Daniel Swartwout's 2-year-old daughter was the catalyst for his campaign to win one of four open spots on Powell City Council.

Daniel Swartwout's 2-year-old daughter was the catalyst for his campaign to win one of four open spots on Powell City Council.

"The main reason I'm running is because I like the community so much," he said. "I think it's such a great place to live and as my daughter is growing older, I want her to have that same sense of community, belonging and pride in Powell that I do."

He said his main focus as a council member would be to ensure the city addresses its traffic problems and controls development to maintain the qualities that brought him and his wife, Tasha, to Powell in 2004.

"I don't want to see that quality of life that we all moved here for diminished or scarified," he said. "Especially as more projects move in and we have more development, I think it's really important to emphasize the parks and the bike paths -- the things that bring people together, that make people want to live in Powell and that make Powell such a great community.

"Because of traffic, it just takes so long to get through downtown Powell that I'm worried sometimes people will avoid what should be a real showplace for us," he added.

Council already has plans in place that could help ease traffic congestion, and if elected, Swartwout said he'll make those projects a priority instead of "putting them on the back burner as some of the other developments happen around Powell."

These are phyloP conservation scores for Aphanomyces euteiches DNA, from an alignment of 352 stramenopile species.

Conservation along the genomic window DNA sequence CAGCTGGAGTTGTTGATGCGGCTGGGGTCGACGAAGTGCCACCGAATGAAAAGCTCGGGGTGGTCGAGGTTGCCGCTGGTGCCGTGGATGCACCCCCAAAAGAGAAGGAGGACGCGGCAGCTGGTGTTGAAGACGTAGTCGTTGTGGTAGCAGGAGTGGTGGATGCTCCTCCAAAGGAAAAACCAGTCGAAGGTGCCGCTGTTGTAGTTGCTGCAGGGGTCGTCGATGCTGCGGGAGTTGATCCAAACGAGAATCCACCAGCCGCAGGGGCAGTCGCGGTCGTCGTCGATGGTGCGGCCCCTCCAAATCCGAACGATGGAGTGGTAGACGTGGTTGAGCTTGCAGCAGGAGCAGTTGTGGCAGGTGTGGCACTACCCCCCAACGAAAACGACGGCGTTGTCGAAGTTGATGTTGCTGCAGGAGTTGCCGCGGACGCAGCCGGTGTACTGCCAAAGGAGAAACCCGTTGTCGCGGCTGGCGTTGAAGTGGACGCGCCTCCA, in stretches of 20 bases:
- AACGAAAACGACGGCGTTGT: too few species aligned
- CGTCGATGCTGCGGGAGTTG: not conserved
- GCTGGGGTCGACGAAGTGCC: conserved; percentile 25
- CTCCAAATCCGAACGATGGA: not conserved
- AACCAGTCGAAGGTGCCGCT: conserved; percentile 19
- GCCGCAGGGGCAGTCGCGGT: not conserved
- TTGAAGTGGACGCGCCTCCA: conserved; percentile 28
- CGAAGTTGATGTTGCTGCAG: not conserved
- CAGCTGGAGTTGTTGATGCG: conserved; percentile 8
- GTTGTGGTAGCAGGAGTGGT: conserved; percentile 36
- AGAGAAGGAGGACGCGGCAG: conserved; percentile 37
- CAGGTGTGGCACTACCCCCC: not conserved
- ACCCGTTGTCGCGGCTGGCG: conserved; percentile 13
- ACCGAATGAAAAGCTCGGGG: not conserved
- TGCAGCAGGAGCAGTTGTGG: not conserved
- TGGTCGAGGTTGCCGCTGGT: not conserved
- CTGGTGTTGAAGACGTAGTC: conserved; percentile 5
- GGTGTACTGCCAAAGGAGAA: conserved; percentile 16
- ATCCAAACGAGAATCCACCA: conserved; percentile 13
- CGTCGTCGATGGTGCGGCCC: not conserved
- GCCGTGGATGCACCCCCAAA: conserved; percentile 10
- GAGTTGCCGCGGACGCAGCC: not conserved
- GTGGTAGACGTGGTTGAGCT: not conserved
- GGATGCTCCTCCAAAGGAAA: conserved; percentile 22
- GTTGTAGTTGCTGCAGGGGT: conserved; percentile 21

On the Nov. 5 ballot, Swartwout will face incumbents Sara Marie Brenner, Tom Counts, Jim Hrivnak and Brian Lorenz and newcomer Frank Bertone. Former candidate Sarah Minto has removed herself from consideration, though her name still may appear on ballots.

Swartwout said because a majority of seats on Powell City Council and the Liberty Township board of trustees are up for election, now is the time to begin building a better relationship between the two entities.

"I really think we have a chance for a restart," he said. "There could be new people and new ideas who are not holding on to some of the animosity that has developed, so I think it's a wonderful opportunity to build the relationship between Powell and Liberty."

Swartwout, 39, said voters should consider making him one of those new faces on council, because his dynamic career and personality lend themselves to working well with residents and council members, no matter what their position on an issue.

In addition to his work as an attorney at his own law firm, Swartwout is a stand-up comedian and master of ceremonies who travels across the country to perform.

"People can know that if I'm on City Council, I will listen to what they have to say. I will consider their issues, their thoughts, their concerns and their ideas," he said. "I will work with them, I will work with City Council and with others in the community to make Powell as great as it can be."

To learn more about Swartwout and his campaign, visit DanForPowell.com.